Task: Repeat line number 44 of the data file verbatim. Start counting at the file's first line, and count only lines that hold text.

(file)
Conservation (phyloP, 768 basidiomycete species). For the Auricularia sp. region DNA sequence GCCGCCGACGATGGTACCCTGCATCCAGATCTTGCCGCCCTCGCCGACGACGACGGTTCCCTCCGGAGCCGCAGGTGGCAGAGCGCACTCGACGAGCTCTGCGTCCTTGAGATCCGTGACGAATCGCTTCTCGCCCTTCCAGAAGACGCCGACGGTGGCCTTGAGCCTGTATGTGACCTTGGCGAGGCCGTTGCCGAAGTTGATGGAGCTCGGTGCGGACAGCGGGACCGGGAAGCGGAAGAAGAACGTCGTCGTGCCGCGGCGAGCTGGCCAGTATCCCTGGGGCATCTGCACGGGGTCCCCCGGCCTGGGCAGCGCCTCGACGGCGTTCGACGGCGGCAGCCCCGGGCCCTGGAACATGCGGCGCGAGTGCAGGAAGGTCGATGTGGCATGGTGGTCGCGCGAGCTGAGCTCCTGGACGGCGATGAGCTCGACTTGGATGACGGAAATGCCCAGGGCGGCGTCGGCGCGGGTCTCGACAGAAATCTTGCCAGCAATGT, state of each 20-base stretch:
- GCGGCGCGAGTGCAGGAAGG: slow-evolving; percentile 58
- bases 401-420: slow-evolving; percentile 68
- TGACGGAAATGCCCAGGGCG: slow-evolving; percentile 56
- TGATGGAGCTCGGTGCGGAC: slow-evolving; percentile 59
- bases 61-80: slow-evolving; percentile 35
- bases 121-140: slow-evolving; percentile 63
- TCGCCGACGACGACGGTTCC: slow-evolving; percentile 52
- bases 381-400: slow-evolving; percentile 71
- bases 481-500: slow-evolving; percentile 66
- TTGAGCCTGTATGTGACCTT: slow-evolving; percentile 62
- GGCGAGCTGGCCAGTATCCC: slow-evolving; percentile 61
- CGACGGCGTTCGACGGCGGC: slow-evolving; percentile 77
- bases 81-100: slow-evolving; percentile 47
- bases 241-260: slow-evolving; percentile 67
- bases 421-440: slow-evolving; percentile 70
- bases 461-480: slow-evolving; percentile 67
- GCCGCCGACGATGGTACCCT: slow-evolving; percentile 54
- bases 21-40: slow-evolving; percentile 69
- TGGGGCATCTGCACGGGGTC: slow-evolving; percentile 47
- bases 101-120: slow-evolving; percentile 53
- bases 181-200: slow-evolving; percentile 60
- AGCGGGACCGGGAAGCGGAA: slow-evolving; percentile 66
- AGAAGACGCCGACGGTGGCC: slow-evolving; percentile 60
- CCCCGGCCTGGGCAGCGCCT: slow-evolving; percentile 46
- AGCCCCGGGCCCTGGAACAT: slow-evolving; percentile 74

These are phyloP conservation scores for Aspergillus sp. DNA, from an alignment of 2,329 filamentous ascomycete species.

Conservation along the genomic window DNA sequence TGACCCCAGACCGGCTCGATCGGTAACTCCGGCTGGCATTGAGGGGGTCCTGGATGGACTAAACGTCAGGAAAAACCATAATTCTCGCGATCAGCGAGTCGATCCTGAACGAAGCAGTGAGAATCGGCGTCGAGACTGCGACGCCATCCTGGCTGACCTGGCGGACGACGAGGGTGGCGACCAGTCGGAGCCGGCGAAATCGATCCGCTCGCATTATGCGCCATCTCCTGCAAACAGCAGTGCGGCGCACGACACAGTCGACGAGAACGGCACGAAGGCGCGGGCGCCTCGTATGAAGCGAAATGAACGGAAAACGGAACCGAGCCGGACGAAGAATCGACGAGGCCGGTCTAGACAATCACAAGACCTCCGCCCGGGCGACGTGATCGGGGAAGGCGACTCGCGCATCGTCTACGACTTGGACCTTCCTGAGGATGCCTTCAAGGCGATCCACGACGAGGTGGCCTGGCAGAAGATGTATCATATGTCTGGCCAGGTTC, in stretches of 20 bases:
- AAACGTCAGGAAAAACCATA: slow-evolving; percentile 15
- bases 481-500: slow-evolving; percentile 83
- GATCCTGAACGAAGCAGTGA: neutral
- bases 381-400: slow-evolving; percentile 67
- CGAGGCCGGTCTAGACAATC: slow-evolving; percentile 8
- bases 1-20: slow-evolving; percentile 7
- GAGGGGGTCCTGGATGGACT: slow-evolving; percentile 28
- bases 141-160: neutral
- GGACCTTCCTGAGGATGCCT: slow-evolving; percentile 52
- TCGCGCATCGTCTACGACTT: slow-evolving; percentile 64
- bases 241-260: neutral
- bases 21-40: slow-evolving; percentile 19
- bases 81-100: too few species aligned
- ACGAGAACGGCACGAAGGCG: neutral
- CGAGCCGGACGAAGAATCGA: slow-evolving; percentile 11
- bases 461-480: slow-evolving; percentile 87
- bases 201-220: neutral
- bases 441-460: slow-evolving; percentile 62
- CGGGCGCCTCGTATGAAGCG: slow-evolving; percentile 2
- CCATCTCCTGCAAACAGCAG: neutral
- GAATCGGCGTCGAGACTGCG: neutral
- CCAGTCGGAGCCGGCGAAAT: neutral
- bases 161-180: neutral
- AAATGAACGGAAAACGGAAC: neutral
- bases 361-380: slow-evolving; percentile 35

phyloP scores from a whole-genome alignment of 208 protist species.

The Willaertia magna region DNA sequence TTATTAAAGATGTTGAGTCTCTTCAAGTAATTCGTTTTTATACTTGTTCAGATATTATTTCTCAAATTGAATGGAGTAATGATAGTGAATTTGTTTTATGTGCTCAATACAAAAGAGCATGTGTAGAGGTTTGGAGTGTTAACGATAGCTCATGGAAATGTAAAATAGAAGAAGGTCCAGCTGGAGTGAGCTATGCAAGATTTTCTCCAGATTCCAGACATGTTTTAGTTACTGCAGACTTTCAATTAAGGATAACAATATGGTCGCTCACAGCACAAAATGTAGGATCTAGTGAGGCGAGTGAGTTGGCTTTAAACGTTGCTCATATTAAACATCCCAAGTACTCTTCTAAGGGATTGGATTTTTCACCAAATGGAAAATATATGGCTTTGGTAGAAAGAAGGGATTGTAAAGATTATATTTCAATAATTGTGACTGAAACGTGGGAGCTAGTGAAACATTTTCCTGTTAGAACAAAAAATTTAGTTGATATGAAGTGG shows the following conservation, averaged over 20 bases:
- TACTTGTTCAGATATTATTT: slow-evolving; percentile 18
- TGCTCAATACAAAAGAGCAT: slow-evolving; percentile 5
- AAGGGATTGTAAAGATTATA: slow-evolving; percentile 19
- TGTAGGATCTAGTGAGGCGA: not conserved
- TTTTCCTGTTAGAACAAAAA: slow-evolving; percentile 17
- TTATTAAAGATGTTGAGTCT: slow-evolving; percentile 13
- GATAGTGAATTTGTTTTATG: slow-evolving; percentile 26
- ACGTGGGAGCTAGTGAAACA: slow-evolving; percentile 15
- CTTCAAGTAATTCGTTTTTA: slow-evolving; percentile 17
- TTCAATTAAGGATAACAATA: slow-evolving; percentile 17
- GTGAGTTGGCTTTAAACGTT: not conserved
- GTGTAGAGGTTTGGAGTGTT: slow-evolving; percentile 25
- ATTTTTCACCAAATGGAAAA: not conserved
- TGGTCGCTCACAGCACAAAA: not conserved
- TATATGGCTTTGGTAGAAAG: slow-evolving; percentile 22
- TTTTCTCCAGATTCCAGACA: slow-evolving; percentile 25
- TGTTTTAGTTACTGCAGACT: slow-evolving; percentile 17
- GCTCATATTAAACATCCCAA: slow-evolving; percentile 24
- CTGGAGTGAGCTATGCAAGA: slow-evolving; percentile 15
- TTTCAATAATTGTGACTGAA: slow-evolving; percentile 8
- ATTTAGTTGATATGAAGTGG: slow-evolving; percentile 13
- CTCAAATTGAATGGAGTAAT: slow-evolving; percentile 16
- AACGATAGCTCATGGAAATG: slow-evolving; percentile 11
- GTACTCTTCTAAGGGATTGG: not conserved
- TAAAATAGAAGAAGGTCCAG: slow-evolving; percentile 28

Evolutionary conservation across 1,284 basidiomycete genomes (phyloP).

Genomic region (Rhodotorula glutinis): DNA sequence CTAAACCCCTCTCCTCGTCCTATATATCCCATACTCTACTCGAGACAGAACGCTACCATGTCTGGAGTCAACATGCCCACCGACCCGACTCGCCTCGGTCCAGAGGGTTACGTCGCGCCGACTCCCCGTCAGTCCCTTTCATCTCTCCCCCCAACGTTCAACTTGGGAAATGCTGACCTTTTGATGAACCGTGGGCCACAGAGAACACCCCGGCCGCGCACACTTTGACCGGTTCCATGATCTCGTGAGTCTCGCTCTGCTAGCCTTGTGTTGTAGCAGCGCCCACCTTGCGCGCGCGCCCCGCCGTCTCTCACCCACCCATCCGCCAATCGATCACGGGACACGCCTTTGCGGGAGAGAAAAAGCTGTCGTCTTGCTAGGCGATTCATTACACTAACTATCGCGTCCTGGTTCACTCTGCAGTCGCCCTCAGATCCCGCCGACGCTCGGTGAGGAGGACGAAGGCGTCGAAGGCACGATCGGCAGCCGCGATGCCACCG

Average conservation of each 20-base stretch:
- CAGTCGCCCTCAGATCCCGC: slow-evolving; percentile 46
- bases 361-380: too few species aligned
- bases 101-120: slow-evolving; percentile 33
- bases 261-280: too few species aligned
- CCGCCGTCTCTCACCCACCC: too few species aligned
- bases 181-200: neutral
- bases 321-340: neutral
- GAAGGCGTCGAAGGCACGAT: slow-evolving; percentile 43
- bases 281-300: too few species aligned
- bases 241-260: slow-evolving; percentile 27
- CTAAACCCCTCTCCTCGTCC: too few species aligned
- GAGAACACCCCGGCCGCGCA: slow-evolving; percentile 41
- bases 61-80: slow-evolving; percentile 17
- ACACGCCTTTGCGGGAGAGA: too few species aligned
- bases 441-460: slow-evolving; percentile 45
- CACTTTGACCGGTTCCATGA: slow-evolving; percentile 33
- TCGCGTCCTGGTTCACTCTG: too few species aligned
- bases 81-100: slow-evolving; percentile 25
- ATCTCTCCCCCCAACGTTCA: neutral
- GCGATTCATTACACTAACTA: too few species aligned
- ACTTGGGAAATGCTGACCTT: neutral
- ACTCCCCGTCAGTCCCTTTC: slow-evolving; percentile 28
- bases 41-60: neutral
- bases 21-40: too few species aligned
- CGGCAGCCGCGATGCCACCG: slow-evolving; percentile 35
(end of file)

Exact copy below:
- bases 461-480: slow-evolving; percentile 87